Burdock - Penn State College of Agricultural Sciences
Type of spiritual experience
A description of the experience
2015 Penn State College of Agricultural Sciences
Burdock grows throughout the United States except for the southern border and some areas of the Great Lakes states. The weed first arrived in North America with the early European immigrants, who used it as a medicine.
The writings of Galen, a second century Greek physician, describe the many curative properties of this plant, especially its effectiveness in soothing coughs and asthma. The North American Plains Indians used the root to treat pleurisy.
The United States imports the dried root of great burdock, called "lappa," for the manufacture of blood medicines, eczema treatments, diuretics, and laxatives.
Oriental and European cultures use burdock as a vegetable. The fleshy taproot contains large amounts of inulin, the same sugar that is abundant in Jerusalem artichokes. The roots, which are actually quite nutritious, may be prepared by peeling and boiling in two changes of water. The stalk may also be eaten, after the rind is stripped off and the inner part cooked. However, its laxative properties limit its use as a main dish. The stalk may also be candied by slowly simmering in sugar water.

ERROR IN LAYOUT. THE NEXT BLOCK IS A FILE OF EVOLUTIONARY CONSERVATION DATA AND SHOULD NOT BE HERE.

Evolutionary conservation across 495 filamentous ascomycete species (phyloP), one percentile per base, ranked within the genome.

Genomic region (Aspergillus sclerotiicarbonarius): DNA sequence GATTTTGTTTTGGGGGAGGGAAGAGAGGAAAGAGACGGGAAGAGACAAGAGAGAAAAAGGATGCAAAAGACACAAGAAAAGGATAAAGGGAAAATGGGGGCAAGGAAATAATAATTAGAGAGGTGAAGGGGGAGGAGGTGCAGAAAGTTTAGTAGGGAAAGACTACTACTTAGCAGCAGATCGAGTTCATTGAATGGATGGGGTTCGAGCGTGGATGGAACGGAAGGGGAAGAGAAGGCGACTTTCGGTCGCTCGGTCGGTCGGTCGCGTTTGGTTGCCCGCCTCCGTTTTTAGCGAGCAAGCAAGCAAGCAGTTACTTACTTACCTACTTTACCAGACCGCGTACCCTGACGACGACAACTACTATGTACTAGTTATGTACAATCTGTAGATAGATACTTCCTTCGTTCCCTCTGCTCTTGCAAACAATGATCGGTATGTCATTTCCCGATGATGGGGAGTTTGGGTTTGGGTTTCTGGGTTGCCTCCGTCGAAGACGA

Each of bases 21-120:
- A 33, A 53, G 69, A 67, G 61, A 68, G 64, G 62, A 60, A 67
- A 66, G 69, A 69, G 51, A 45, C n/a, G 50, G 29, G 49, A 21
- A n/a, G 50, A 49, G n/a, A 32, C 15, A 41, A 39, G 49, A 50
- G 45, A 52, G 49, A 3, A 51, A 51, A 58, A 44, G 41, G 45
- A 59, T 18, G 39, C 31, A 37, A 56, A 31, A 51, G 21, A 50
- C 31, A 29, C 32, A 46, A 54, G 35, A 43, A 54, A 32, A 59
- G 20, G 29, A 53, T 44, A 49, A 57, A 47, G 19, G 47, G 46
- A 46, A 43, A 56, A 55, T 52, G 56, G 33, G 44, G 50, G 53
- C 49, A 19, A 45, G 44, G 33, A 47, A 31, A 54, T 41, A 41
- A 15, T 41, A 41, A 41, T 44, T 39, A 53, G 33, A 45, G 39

Burdock is a slow growing plant, but it can effectively compete in waste areas because its large flat "elephant ear" leaves shade surrounding plants. Burdock likes fertile but undisturbed ground; it is not a serious crop weed because even minimal tillage prevents growth.
The genus name Arctium comes from the Greek word arktos, meaning bear, and refers to the round, brown burs. The species name minus is Latin for "smaller." Other names for common burdock are smaller burdock, clotbur, cuckoo-button, cockle-button, hardock, and bardane.
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Concepts and Symbols used in the text or image
Observation contributed by: Francis Keeble